Anyway, that’s how I started designing bags, but when I first began making jewelry, my personal economy was in such bad shape, that it took me seven months to save the $35 I needed to pay for the class. Then it took me another six months of saving before I was able to buy the tools that I needed to actually take the class – another roughly $35. I wish I could say it ended there, but it didn’t. You see, I began by taking a very, very basic jewelry class that was so badly taught that I ended up having to take it twice before I could figure out what it was about. The first piece of jewelry I ever made was what I called ”the ugly pink and pearl necklace set”. It was so ugly, that when I got home, I hid it in one of my drawers. After a few months, common sense prevailed and I figured, it didn’t really make sense to have paid for the class, have taken it, and then not do anything with what I had learned. So I wore the necklace set to cmapus one day and a colleague of mine happened to see it and asked me where I had bought ”that beautiful necklace” (is how she had decribed it). When I told her that I had made the set myself, she asked me to show it to her boss, a college professor who just happened to be a jewelry lover. Of course I didn’t, but eventually she did mention it to her. Not only did her boss like the ugly pink and pearl necklace set that I had labelled ”rotten apples” and had thrown away, but she immediately placed an order for jewelry and subsequently became my best customer!
How Both Bags and Jewelry Evolved
Looking back now at how both bags and jewelry evolved, I realize that each began with either a challenge, a problem, or both, and it wasn’t so much the obstacles that had held me back, but the fact that I couldn’t look beyond them to recognize what I had in my hands. I came away with a very powerful lesson on how important it is to develop a mindset that matches the creativity. I learned that if I didn’t think I had something of value to offer, no one else would either. I learned that if I could think it, then I could have it – because thinking it, gets it, regardless of the challenges and obstacles and that recurring feeling of wanting to throw in the towel. But in all honesty, I have to say that I was only able to do this because I would wake up in the mornings with this nagging feeling that I had something in my hands that I wasn’t using. Sounds crazy and you can call it women’s intuition if you like, but I kept looking down at my hands and the more I looked, the more I saw nothing, until I got on the internet one day and just let my fingers do the walking. I probably spent the whole of that day surfing the web and after that, I gradually began to explore my thoughts and ideas from the keyboard of my computer. I looked at the the work of other artists and designers and studied their different styles with the hope that this would somehow help me to discover mine . At the same time I tried to learn new techniques and test new ideas for designs for both bag and jewelry, and is so doing stumbled my way into my own personal style as an artist and designer.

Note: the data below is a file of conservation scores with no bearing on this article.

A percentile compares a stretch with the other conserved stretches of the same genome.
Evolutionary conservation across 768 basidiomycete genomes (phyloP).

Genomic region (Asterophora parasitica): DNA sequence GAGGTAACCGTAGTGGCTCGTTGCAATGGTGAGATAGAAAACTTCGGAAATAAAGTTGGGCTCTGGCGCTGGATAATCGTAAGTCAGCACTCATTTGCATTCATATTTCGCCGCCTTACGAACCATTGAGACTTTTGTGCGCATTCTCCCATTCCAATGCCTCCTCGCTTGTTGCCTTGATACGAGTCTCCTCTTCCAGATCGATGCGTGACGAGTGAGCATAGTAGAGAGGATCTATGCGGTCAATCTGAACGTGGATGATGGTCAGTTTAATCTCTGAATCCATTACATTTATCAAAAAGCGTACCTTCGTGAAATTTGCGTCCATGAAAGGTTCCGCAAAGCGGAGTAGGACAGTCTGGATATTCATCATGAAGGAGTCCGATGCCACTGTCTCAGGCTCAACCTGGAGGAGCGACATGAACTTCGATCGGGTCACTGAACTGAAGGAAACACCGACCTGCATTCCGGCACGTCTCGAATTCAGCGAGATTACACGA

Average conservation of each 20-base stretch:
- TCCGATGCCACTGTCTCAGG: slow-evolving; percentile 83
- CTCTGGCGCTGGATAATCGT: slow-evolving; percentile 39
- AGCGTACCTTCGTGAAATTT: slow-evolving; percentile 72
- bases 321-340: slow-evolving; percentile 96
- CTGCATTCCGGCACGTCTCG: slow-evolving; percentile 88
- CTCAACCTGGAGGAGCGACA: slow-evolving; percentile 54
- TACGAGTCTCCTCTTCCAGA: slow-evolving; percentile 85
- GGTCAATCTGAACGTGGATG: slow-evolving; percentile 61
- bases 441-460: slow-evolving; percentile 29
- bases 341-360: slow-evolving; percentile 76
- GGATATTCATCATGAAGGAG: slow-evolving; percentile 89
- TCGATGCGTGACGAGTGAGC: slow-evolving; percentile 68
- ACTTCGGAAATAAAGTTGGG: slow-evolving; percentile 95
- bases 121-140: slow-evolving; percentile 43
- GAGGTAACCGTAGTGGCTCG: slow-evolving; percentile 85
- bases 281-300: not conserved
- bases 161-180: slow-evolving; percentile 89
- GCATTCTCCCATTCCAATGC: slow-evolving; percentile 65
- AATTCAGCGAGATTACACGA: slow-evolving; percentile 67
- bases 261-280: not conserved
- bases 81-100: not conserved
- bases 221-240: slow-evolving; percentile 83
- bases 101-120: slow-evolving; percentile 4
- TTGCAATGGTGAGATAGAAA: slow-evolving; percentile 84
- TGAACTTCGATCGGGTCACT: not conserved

In hindsight, I realize that it wasn’t so much what I did right, but rather the fact that inspite of what it looked like, I just kept on walking and exploring and repeating this process until I literally stumbled and fell my way into new levels of creativity and ability that I never even knew existed. But none of that would have been possible had I not first recognized just what it was I had in my hands. And the more I walk, the more I learn. Everyday I wake up, determined to keep walking and sorting my apples, as I keep looking down at my hands and trying to discover what is hidden in them that I haven’t yet recognized. It’s a never-ending journey and I’m on mine. What about you?
Please contact Edith Nkwocha
Style Coaching & Relooking Specialist/Airbrush Makeup Artist